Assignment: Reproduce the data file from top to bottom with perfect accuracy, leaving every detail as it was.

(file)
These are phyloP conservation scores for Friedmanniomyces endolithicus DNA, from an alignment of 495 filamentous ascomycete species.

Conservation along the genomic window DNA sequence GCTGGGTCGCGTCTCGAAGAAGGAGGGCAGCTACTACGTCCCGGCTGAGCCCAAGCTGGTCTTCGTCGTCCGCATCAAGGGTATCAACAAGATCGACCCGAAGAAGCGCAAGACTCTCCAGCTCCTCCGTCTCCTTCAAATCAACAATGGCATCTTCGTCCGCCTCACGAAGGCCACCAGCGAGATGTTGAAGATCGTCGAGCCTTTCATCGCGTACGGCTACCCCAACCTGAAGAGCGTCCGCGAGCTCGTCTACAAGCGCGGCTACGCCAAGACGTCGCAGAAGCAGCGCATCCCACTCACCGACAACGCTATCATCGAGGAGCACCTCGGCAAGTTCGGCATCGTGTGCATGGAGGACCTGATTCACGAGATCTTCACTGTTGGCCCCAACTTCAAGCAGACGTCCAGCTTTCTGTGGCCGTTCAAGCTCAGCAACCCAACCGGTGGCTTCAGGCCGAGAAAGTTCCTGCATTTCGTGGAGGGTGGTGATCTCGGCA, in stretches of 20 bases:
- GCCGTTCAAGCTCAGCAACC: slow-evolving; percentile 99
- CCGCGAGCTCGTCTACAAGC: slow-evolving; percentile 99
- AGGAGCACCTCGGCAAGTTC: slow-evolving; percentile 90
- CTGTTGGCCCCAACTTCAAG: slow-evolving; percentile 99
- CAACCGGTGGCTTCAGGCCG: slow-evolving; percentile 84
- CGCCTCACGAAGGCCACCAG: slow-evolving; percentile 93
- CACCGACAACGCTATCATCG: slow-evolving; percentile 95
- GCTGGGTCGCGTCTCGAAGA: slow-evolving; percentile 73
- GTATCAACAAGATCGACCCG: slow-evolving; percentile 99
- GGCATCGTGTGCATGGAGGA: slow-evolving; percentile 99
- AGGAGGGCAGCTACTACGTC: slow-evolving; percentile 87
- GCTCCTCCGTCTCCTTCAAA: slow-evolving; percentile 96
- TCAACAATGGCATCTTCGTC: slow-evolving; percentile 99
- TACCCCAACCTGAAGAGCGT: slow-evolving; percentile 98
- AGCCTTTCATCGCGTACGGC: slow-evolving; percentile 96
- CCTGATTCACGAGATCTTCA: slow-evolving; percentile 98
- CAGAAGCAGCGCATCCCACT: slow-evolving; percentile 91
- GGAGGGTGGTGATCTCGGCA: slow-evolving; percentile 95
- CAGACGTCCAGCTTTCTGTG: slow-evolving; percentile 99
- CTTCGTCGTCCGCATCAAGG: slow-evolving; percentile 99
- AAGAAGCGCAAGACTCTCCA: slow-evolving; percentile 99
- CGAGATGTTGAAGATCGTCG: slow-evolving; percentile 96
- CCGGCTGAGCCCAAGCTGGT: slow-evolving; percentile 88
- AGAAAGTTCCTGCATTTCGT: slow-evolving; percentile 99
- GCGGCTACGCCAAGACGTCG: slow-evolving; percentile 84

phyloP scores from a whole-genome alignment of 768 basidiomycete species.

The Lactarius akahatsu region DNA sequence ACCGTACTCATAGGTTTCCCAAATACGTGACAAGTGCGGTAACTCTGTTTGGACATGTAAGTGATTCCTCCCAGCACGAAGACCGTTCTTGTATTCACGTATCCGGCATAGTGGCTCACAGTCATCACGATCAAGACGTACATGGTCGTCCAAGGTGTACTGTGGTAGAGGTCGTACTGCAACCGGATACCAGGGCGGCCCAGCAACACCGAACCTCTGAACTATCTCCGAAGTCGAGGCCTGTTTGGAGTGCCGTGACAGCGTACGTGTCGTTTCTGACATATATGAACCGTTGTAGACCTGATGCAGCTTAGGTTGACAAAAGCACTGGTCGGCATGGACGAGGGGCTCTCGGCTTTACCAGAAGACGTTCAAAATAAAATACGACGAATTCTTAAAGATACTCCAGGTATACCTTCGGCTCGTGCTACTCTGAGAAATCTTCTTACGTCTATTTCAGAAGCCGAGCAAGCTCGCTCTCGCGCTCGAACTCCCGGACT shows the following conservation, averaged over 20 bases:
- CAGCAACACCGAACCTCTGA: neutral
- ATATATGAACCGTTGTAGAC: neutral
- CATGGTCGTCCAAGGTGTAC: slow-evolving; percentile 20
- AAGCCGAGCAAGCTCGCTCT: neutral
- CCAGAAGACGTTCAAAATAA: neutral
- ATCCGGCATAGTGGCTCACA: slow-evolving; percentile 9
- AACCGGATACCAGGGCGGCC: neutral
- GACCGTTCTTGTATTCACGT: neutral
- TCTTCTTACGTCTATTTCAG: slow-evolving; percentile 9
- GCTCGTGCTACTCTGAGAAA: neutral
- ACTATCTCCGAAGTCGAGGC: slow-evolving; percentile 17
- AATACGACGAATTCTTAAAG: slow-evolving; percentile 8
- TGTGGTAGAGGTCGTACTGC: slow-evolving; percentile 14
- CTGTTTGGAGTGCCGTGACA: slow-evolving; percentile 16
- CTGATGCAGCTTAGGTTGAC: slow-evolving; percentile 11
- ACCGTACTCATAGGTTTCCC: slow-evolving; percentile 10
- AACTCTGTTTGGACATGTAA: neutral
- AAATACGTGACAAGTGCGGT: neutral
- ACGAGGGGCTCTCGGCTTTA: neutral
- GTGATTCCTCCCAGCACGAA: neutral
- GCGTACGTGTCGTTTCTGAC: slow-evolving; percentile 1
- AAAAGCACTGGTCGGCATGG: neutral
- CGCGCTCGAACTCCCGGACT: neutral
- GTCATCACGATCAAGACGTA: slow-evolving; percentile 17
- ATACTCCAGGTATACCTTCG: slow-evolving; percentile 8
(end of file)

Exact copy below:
These are phyloP conservation scores for Friedmanniomyces endolithicus DNA, from an alignment of 495 filamentous ascomycete species.

Conservation along the genomic window DNA sequence GCTGGGTCGCGTCTCGAAGAAGGAGGGCAGCTACTACGTCCCGGCTGAGCCCAAGCTGGTCTTCGTCGTCCGCATCAAGGGTATCAACAAGATCGACCCGAAGAAGCGCAAGACTCTCCAGCTCCTCCGTCTCCTTCAAATCAACAATGGCATCTTCGTCCGCCTCACGAAGGCCACCAGCGAGATGTTGAAGATCGTCGAGCCTTTCATCGCGTACGGCTACCCCAACCTGAAGAGCGTCCGCGAGCTCGTCTACAAGCGCGGCTACGCCAAGACGTCGCAGAAGCAGCGCATCCCACTCACCGACAACGCTATCATCGAGGAGCACCTCGGCAAGTTCGGCATCGTGTGCATGGAGGACCTGATTCACGAGATCTTCACTGTTGGCCCCAACTTCAAGCAGACGTCCAGCTTTCTGTGGCCGTTCAAGCTCAGCAACCCAACCGGTGGCTTCAGGCCGAGAAAGTTCCTGCATTTCGTGGAGGGTGGTGATCTCGGCA, in stretches of 20 bases:
- GCCGTTCAAGCTCAGCAACC: slow-evolving; percentile 99
- CCGCGAGCTCGTCTACAAGC: slow-evolving; percentile 99
- AGGAGCACCTCGGCAAGTTC: slow-evolving; percentile 90
- CTGTTGGCCCCAACTTCAAG: slow-evolving; percentile 99
- CAACCGGTGGCTTCAGGCCG: slow-evolving; percentile 84
- CGCCTCACGAAGGCCACCAG: slow-evolving; percentile 93
- CACCGACAACGCTATCATCG: slow-evolving; percentile 95
- GCTGGGTCGCGTCTCGAAGA: slow-evolving; percentile 73
- GTATCAACAAGATCGACCCG: slow-evolving; percentile 99
- GGCATCGTGTGCATGGAGGA: slow-evolving; percentile 99
- AGGAGGGCAGCTACTACGTC: slow-evolving; percentile 87
- GCTCCTCCGTCTCCTTCAAA: slow-evolving; percentile 96
- TCAACAATGGCATCTTCGTC: slow-evolving; percentile 99
- TACCCCAACCTGAAGAGCGT: slow-evolving; percentile 98
- AGCCTTTCATCGCGTACGGC: slow-evolving; percentile 96
- CCTGATTCACGAGATCTTCA: slow-evolving; percentile 98
- CAGAAGCAGCGCATCCCACT: slow-evolving; percentile 91
- GGAGGGTGGTGATCTCGGCA: slow-evolving; percentile 95
- CAGACGTCCAGCTTTCTGTG: slow-evolving; percentile 99
- CTTCGTCGTCCGCATCAAGG: slow-evolving; percentile 99
- AAGAAGCGCAAGACTCTCCA: slow-evolving; percentile 99
- CGAGATGTTGAAGATCGTCG: slow-evolving; percentile 96
- CCGGCTGAGCCCAAGCTGGT: slow-evolving; percentile 88
- AGAAAGTTCCTGCATTTCGT: slow-evolving; percentile 99
- GCGGCTACGCCAAGACGTCG: slow-evolving; percentile 84

phyloP scores from a whole-genome alignment of 768 basidiomycete species.

The Lactarius akahatsu region DNA sequence ACCGTACTCATAGGTTTCCCAAATACGTGACAAGTGCGGTAACTCTGTTTGGACATGTAAGTGATTCCTCCCAGCACGAAGACCGTTCTTGTATTCACGTATCCGGCATAGTGGCTCACAGTCATCACGATCAAGACGTACATGGTCGTCCAAGGTGTACTGTGGTAGAGGTCGTACTGCAACCGGATACCAGGGCGGCCCAGCAACACCGAACCTCTGAACTATCTCCGAAGTCGAGGCCTGTTTGGAGTGCCGTGACAGCGTACGTGTCGTTTCTGACATATATGAACCGTTGTAGACCTGATGCAGCTTAGGTTGACAAAAGCACTGGTCGGCATGGACGAGGGGCTCTCGGCTTTACCAGAAGACGTTCAAAATAAAATACGACGAATTCTTAAAGATACTCCAGGTATACCTTCGGCTCGTGCTACTCTGAGAAATCTTCTTACGTCTATTTCAGAAGCCGAGCAAGCTCGCTCTCGCGCTCGAACTCCCGGACT shows the following conservation, averaged over 20 bases:
- CAGCAACACCGAACCTCTGA: neutral
- ATATATGAACCGTTGTAGAC: neutral
- CATGGTCGTCCAAGGTGTAC: slow-evolving; percentile 20
- AAGCCGAGCAAGCTCGCTCT: neutral
- CCAGAAGACGTTCAAAATAA: neutral
- ATCCGGCATAGTGGCTCACA: slow-evolving; percentile 9
- AACCGGATACCAGGGCGGCC: neutral
- GACCGTTCTTGTATTCACGT: neutral
- TCTTCTTACGTCTATTTCAG: slow-evolving; percentile 9
- GCTCGTGCTACTCTGAGAAA: neutral
- ACTATCTCCGAAGTCGAGGC: slow-evolving; percentile 17
- AATACGACGAATTCTTAAAG: slow-evolving; percentile 8
- TGTGGTAGAGGTCGTACTGC: slow-evolving; percentile 14
- CTGTTTGGAGTGCCGTGACA: slow-evolving; percentile 16
- CTGATGCAGCTTAGGTTGAC: slow-evolving; percentile 11
- ACCGTACTCATAGGTTTCCC: slow-evolving; percentile 10
- AACTCTGTTTGGACATGTAA: neutral
- AAATACGTGACAAGTGCGGT: neutral
- ACGAGGGGCTCTCGGCTTTA: neutral
- GTGATTCCTCCCAGCACGAA: neutral
- GCGTACGTGTCGTTTCTGAC: slow-evolving; percentile 1
- AAAAGCACTGGTCGGCATGG: neutral
- CGCGCTCGAACTCCCGGACT: neutral
- GTCATCACGATCAAGACGTA: slow-evolving; percentile 17
- ATACTCCAGGTATACCTTCG: slow-evolving; percentile 8